"The Scottish Executive has the Public Transport Fund and the Rural Transport Fund, both of which have already supported significant integrated transport initiatives. The shadow Strategic Rail Authority administers the Rail Passenger Partnership scheme.

"This report is now available for all interested parties to consider and for the keys stakeholders to put forward proposals to attract the necessary funding."

Volume 3 of the Scott Wilson report deals with funding and possible ways to raise the £73m capital costs needed for a Tweedbank link. Operating surpluses might provide up to £5-10m of this but the possibility of private sector funding (from developers, existing businesses etc) seems limited. Over £50m will probably need to be found from public sector sources and the report discusses various options, such as the funds mentioned by Sarah Boyack, above.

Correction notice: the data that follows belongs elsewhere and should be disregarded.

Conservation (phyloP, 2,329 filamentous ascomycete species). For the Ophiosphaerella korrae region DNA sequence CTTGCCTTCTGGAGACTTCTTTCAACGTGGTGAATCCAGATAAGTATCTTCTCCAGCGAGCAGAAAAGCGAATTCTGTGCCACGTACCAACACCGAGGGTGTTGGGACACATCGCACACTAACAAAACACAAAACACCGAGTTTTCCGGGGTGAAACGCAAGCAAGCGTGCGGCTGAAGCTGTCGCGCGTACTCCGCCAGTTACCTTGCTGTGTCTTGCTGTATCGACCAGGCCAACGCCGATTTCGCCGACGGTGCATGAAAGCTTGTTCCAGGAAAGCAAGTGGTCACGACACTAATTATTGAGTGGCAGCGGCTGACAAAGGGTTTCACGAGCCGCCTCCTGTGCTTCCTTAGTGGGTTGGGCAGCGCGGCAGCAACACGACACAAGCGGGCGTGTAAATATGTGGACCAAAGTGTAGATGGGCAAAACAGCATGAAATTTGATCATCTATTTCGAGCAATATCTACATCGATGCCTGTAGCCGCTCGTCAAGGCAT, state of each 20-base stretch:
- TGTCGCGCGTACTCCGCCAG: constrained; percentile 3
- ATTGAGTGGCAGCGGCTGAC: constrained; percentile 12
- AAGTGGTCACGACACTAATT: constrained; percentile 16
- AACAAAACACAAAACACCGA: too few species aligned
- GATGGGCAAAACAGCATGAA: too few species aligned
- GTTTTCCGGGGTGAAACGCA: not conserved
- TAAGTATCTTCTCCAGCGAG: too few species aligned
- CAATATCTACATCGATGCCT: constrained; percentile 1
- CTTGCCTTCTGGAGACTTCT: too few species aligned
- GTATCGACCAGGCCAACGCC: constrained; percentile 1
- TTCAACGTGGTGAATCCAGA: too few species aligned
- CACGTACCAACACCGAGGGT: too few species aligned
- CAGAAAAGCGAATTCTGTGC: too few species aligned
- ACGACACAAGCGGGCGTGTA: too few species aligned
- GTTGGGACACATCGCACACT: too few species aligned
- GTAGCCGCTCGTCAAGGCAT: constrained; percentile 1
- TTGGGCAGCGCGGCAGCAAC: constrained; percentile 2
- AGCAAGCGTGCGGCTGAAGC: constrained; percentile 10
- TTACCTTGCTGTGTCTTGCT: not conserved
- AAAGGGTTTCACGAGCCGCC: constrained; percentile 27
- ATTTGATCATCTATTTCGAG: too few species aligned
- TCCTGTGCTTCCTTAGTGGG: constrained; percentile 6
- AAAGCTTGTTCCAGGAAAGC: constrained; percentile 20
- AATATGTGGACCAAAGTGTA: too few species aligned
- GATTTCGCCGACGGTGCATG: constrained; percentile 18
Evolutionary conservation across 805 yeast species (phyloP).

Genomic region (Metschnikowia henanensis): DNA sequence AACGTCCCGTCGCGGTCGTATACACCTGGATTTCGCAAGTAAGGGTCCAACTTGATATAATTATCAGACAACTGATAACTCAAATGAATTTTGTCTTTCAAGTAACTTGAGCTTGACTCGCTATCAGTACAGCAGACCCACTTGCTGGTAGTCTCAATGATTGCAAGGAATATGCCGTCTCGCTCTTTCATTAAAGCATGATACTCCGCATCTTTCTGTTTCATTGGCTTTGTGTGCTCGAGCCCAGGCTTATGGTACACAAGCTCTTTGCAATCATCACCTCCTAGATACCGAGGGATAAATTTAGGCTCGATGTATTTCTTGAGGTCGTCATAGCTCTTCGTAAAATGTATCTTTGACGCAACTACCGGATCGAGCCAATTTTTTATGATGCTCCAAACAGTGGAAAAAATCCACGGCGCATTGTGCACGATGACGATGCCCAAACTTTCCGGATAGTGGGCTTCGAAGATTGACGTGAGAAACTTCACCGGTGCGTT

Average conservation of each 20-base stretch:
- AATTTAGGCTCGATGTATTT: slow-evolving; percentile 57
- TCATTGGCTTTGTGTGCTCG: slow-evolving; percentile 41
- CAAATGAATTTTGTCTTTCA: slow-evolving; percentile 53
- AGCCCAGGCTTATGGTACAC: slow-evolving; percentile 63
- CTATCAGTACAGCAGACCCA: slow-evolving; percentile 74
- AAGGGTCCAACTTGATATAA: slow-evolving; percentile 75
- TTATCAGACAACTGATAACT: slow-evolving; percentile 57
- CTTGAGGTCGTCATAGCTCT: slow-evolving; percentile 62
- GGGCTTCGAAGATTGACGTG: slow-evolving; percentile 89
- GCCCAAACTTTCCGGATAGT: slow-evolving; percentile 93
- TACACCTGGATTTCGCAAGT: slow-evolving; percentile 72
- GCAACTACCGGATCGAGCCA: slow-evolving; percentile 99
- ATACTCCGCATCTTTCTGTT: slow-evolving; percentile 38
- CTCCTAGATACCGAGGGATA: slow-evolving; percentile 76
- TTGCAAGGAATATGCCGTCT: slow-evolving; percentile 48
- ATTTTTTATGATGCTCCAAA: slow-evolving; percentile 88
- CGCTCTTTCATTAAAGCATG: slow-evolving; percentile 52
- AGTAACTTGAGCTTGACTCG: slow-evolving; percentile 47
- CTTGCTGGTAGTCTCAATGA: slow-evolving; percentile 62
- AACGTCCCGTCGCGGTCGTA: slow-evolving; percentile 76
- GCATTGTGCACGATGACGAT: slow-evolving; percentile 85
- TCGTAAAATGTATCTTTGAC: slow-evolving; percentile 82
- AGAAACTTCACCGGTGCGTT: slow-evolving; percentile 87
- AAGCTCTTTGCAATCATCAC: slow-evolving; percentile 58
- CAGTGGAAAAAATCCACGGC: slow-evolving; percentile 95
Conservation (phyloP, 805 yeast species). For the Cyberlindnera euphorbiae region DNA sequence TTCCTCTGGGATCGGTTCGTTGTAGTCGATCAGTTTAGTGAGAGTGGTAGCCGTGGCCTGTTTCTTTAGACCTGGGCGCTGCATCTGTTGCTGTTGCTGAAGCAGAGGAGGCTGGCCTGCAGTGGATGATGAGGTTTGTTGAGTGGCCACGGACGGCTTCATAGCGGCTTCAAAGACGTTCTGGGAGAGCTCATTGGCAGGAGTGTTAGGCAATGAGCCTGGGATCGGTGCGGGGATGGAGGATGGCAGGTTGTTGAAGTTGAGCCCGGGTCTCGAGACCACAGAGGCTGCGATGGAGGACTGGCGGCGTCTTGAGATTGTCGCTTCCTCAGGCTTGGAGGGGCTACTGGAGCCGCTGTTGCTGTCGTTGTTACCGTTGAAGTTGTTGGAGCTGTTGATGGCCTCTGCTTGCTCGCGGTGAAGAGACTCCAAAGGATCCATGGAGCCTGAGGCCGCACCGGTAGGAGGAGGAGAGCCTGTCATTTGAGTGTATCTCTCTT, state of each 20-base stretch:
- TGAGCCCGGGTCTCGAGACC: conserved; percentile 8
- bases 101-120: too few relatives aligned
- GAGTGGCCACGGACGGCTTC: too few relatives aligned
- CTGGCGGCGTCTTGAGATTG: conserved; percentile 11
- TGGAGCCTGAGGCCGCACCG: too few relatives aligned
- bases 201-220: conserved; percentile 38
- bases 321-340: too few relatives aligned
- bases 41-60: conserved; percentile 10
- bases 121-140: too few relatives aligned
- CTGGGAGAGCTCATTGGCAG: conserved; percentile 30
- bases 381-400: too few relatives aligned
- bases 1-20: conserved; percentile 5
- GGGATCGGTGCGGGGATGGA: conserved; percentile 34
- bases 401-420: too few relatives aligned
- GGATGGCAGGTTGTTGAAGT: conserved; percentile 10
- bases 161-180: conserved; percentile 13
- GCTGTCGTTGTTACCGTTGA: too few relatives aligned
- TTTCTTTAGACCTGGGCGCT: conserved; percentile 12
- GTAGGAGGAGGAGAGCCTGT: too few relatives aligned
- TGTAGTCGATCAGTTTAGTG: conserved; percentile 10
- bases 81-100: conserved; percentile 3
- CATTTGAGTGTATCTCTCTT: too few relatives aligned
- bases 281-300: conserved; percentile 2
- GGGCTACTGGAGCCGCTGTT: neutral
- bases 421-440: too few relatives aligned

Research Notes are compiled for the benefit of Members of Parliament and their personal staff. Authors are available to discuss the contents of these papers with Members and their staff but cannot advise members of the general public.

1 S1M-922 Alex Johnstone on behalf of the Rural Affairs Committee: Borders Rail
2 Borders railway study on track Scottish Office news release: 0885/99 6 April 1999
3 Borders Railway - Study Outlines Options For Way Forward Executive News Release: SE0359/2000 15 February 2000

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Scottish Parliament: Research Briefings: RN 00-39 Borders Rail Link